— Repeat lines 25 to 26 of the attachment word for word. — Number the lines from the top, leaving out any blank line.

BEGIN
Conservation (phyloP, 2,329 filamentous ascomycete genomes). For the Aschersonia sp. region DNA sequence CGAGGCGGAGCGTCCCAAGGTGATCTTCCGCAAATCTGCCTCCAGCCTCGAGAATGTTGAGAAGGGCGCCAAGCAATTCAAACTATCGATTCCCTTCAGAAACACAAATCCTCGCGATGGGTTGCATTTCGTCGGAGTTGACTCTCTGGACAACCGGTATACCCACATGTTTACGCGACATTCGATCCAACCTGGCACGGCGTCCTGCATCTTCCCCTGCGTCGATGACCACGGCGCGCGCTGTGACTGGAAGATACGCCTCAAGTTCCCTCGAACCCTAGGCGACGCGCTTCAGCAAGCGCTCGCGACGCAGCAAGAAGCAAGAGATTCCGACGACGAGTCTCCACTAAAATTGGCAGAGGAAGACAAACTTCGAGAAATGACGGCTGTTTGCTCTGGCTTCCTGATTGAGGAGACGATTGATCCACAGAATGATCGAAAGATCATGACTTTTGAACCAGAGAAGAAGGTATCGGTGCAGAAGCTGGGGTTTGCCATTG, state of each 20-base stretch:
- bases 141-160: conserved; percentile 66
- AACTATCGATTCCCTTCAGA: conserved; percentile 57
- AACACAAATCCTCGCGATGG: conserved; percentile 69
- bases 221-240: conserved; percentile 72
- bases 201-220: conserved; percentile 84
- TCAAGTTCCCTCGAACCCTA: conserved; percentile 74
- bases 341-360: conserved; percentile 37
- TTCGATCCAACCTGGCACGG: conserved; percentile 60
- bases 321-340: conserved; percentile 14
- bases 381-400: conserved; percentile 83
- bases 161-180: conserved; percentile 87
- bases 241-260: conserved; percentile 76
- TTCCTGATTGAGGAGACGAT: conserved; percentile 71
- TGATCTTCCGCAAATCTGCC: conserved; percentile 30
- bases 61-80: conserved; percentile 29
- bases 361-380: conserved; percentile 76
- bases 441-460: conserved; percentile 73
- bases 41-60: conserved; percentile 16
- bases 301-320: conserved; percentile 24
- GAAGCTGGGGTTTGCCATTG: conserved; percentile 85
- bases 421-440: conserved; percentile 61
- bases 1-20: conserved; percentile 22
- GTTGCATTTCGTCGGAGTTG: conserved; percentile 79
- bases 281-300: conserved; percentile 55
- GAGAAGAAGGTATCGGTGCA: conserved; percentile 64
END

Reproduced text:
- bases 281-300: conserved; percentile 55
- GAGAAGAAGGTATCGGTGCA: conserved; percentile 64